A Common American Vocabulary?

American vocabularyWhat is the shared cultural core of America? Eric Liu makes the argument for a shared national or American vocabulary and understanding of the basics of the nation’s history in this essay for Democracy.

Liu is executive director of the Aspen Institute’s Program on Citizenship and American Identity and founder of Citizen University. In his piece, he refer to E.D. Hirsch Jr.’s book Cultural Literacy, published in 1987, which included a list of 5,000 names, phrases, dates, and concepts every American should know. Because the list revolved around “dead white men,” some embraced it as defending the true history of the nation and used it to discredit the growing idea of multiculturalism.

Such attitudes couldn’t have been further from Hirsch’s motivation behind creating the list. He believed that promoting cultural literacy among the nation’s poor and disenfranchised populations would help them because more engaged in civic life and increase social justice and equality. In his essay, Liu says Hirsch was right, but that today we need a different list.

A generation of hindsight now enables us to see that it is indeed necessary for a nation as far-flung and entropic as ours, one where rising economic inequality begets worsening civic inequality, to cultivate continuously a shared cultural core. A vocabulary. A set of shared referents and symbols.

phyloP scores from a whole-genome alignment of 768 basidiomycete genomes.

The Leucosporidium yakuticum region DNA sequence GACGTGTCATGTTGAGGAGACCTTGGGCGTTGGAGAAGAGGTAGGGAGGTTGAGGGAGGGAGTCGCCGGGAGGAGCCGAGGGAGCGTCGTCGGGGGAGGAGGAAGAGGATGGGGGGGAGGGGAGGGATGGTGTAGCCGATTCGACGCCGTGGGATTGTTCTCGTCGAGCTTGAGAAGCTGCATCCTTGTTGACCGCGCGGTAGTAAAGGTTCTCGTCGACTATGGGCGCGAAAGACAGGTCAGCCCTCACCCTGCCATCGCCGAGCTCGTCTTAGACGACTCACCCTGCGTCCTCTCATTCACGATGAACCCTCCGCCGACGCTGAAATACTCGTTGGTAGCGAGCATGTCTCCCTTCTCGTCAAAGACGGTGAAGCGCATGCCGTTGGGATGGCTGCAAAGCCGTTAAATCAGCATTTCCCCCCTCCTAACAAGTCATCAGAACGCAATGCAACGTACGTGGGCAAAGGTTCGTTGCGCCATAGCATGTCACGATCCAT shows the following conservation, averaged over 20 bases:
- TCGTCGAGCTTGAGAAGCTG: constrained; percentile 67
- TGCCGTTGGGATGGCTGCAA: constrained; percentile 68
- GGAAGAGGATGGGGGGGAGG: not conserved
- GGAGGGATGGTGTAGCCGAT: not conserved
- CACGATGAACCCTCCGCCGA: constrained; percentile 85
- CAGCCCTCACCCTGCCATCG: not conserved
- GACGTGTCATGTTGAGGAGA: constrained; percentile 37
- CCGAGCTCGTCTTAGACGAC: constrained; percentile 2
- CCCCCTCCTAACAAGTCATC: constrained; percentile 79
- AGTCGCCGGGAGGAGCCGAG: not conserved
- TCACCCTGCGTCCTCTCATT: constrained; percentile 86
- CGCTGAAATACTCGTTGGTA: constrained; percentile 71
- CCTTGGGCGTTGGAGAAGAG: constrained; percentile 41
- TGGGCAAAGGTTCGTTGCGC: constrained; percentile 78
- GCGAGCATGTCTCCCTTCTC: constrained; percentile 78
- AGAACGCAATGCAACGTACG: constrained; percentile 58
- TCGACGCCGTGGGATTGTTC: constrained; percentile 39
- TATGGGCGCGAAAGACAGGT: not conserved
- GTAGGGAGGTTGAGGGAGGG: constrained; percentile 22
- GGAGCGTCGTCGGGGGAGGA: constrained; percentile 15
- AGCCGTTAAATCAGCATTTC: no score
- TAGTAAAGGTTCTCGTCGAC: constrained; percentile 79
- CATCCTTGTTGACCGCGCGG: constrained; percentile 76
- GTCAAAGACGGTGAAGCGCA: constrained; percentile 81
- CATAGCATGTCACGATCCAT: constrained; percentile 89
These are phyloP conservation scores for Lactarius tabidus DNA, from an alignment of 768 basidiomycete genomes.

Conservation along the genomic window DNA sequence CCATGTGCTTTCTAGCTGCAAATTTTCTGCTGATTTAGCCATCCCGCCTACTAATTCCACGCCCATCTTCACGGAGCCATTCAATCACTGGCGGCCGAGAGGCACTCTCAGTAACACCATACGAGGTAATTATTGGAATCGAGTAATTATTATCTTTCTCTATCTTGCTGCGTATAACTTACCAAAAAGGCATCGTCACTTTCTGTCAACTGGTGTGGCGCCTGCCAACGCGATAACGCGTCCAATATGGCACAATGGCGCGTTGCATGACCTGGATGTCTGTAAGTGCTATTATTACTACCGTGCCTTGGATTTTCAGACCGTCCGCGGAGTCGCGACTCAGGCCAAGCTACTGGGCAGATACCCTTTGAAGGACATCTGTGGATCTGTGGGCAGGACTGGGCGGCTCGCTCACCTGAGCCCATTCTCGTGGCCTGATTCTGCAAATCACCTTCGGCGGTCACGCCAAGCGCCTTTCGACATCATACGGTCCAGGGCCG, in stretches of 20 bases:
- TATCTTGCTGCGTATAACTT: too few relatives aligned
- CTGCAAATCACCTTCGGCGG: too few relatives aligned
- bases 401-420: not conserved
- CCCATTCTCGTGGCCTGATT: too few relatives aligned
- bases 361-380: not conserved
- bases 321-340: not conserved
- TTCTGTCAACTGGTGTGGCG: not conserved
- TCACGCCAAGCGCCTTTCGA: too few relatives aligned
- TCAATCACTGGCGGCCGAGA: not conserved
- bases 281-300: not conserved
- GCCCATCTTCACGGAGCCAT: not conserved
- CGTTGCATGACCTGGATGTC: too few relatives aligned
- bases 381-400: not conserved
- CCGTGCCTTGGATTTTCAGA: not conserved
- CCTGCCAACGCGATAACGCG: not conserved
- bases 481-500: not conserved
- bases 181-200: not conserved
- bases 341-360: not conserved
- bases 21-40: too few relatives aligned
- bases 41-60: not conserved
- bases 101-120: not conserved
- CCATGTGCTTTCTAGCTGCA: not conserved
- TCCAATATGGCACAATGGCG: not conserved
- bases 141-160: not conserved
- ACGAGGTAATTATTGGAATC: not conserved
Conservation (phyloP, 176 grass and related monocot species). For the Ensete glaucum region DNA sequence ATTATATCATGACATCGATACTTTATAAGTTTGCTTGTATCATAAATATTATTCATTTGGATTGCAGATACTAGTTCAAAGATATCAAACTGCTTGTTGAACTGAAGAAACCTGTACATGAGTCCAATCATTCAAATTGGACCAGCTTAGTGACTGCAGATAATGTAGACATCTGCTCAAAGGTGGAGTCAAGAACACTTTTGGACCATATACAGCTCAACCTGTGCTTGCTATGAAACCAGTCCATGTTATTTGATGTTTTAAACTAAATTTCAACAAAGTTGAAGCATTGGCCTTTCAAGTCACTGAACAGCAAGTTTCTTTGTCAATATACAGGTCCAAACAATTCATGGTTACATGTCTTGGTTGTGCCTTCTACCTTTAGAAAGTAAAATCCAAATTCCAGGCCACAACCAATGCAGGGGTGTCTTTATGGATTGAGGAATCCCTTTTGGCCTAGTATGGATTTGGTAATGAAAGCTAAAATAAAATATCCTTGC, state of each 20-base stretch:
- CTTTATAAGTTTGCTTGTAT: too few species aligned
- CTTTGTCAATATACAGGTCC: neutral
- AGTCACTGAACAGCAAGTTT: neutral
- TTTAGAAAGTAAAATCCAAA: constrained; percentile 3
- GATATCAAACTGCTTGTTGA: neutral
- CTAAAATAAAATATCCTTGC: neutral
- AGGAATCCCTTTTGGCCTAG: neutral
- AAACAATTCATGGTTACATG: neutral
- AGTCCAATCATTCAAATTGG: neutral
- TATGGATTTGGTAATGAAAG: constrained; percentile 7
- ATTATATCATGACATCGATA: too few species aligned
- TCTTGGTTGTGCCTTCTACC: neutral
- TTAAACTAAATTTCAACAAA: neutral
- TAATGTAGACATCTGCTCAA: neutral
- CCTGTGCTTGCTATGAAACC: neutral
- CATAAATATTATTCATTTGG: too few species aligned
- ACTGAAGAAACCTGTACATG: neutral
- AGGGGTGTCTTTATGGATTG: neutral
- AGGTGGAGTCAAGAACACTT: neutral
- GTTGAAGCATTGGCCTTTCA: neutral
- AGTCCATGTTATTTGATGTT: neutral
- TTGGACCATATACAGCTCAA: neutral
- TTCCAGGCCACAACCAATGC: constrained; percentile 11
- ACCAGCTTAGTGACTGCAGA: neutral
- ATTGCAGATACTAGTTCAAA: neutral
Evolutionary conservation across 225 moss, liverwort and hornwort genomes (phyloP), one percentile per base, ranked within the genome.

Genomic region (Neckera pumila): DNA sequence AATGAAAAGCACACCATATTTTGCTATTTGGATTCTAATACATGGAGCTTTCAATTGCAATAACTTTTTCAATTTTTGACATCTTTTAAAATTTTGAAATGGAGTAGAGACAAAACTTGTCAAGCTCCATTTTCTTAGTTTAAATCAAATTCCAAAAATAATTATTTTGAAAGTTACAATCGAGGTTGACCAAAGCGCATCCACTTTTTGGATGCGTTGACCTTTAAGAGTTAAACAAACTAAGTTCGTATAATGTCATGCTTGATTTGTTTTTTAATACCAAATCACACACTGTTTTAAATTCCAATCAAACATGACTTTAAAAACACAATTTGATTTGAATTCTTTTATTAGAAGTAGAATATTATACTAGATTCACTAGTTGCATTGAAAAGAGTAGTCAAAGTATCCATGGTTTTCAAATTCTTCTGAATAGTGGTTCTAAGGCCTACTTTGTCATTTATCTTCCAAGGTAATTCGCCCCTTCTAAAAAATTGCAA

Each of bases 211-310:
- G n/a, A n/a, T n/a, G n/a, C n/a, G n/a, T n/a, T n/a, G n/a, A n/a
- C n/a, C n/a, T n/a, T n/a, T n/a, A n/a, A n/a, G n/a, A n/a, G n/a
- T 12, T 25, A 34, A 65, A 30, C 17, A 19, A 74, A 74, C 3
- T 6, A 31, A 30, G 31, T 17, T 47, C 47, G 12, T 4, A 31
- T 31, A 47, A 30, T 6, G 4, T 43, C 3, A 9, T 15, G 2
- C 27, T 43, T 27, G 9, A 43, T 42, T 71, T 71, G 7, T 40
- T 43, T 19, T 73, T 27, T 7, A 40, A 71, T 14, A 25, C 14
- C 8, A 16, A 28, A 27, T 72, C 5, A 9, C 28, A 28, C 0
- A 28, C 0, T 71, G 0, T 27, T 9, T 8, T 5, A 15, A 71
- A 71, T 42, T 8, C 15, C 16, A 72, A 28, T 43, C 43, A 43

Yet that generational distance now also requires us to see that any such core has to be radically reimagined if it’s to be worthy of America’s actual and accelerating diversity. If it isn’t drastically more inclusive and empowering, what takes the place of whiteness may not in fact be progress. It may be drift and slow disunion. …

The more serious challenge, for Americans new and old, is to make a common culture that’s greater than the sum of our increasingly diverse parts. It’s not enough for the United States to be a neutral zone where a million little niches of identity might flourish; in order to make our diversity a true asset, we need those niches to be able to share a vocabulary. We need to be able to have a broad base of common knowledge so that our diversity can be most fully activated.

Liu’s piece examines Hirsch’s list, proposes how we could make a new list today, and gives you the chance to contribute. At the end of the piece, you can list ten items you think every 21st century American should know.

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